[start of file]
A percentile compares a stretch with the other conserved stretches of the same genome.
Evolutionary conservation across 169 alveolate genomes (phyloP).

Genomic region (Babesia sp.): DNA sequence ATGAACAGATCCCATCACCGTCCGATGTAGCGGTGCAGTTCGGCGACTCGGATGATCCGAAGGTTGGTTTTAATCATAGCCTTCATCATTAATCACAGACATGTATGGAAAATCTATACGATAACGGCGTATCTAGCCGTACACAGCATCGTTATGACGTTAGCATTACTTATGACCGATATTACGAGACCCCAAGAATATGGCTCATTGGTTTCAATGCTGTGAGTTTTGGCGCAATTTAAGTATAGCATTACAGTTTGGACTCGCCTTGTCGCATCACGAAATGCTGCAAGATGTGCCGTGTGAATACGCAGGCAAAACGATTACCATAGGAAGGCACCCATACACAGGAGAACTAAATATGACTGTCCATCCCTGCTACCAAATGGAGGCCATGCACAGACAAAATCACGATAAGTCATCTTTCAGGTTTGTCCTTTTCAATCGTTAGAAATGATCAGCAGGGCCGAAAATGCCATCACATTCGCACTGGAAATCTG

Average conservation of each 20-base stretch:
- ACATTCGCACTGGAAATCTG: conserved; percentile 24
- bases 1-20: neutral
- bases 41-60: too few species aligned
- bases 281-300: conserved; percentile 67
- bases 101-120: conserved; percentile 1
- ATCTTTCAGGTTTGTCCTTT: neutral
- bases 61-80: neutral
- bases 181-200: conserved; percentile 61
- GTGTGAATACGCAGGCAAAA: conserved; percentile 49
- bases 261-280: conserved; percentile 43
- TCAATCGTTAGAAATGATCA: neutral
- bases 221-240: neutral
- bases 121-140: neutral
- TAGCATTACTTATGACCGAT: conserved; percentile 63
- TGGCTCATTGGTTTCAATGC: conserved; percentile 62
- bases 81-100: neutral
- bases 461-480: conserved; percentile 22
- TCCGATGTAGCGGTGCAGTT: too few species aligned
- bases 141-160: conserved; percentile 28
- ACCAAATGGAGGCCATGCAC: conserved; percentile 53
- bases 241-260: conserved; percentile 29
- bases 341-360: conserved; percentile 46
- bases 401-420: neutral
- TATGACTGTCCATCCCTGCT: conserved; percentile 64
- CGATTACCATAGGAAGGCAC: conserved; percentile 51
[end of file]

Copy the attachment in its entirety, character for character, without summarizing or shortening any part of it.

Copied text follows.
A percentile compares a stretch with the other conserved stretches of the same genome.
Evolutionary conservation across 169 alveolate genomes (phyloP).

Genomic region (Babesia sp.): DNA sequence ATGAACAGATCCCATCACCGTCCGATGTAGCGGTGCAGTTCGGCGACTCGGATGATCCGAAGGTTGGTTTTAATCATAGCCTTCATCATTAATCACAGACATGTATGGAAAATCTATACGATAACGGCGTATCTAGCCGTACACAGCATCGTTATGACGTTAGCATTACTTATGACCGATATTACGAGACCCCAAGAATATGGCTCATTGGTTTCAATGCTGTGAGTTTTGGCGCAATTTAAGTATAGCATTACAGTTTGGACTCGCCTTGTCGCATCACGAAATGCTGCAAGATGTGCCGTGTGAATACGCAGGCAAAACGATTACCATAGGAAGGCACCCATACACAGGAGAACTAAATATGACTGTCCATCCCTGCTACCAAATGGAGGCCATGCACAGACAAAATCACGATAAGTCATCTTTCAGGTTTGTCCTTTTCAATCGTTAGAAATGATCAGCAGGGCCGAAAATGCCATCACATTCGCACTGGAAATCTG

Average conservation of each 20-base stretch:
- ACATTCGCACTGGAAATCTG: conserved; percentile 24
- bases 1-20: neutral
- bases 41-60: too few species aligned
- bases 281-300: conserved; percentile 67
- bases 101-120: conserved; percentile 1
- ATCTTTCAGGTTTGTCCTTT: neutral
- bases 61-80: neutral
- bases 181-200: conserved; percentile 61
- GTGTGAATACGCAGGCAAAA: conserved; percentile 49
- bases 261-280: conserved; percentile 43
- TCAATCGTTAGAAATGATCA: neutral
- bases 221-240: neutral
- bases 121-140: neutral
- TAGCATTACTTATGACCGAT: conserved; percentile 63
- TGGCTCATTGGTTTCAATGC: conserved; percentile 62
- bases 81-100: neutral
- bases 461-480: conserved; percentile 22
- TCCGATGTAGCGGTGCAGTT: too few species aligned
- bases 141-160: conserved; percentile 28
- ACCAAATGGAGGCCATGCAC: conserved; percentile 53
- bases 241-260: conserved; percentile 29
- bases 341-360: conserved; percentile 46
- bases 401-420: neutral
- TATGACTGTCCATCCCTGCT: conserved; percentile 64
- CGATTACCATAGGAAGGCAC: conserved; percentile 51